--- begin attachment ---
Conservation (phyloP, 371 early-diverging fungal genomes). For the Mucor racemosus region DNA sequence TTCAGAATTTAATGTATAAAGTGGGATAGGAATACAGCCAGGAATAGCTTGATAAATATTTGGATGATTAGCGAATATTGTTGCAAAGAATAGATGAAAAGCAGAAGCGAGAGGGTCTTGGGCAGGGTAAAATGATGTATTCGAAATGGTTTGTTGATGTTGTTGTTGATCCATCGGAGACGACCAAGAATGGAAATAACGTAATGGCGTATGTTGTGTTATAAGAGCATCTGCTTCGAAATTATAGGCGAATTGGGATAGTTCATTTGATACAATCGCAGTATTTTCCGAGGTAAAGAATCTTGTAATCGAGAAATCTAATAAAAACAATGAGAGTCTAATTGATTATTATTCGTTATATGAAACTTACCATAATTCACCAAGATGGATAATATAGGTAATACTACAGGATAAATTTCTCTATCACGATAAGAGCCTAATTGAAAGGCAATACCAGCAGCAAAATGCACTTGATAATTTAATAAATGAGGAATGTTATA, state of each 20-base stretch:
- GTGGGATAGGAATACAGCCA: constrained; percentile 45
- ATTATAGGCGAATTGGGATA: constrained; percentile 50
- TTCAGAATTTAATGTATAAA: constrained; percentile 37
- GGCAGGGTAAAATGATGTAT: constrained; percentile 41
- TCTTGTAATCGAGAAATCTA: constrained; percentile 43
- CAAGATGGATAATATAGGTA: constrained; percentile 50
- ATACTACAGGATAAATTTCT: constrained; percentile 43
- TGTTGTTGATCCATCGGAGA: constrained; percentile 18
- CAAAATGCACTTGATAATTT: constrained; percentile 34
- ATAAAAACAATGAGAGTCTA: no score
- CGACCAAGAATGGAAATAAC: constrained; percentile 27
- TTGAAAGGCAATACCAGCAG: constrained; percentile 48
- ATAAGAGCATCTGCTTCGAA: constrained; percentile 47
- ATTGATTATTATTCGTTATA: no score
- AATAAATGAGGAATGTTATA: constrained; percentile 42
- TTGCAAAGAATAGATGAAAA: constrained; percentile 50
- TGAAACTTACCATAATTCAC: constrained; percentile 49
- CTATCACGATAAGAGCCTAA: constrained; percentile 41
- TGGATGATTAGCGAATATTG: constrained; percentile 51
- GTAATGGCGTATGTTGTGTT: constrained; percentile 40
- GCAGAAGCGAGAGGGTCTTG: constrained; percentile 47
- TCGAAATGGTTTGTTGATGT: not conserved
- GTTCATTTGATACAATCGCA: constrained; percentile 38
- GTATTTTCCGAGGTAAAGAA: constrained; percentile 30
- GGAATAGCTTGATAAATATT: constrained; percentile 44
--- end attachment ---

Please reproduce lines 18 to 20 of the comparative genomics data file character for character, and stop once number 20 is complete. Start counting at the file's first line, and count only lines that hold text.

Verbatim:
- TGAAACTTACCATAATTCAC: constrained; percentile 49
- CTATCACGATAAGAGCCTAA: constrained; percentile 41
- TGGATGATTAGCGAATATTG: constrained; percentile 51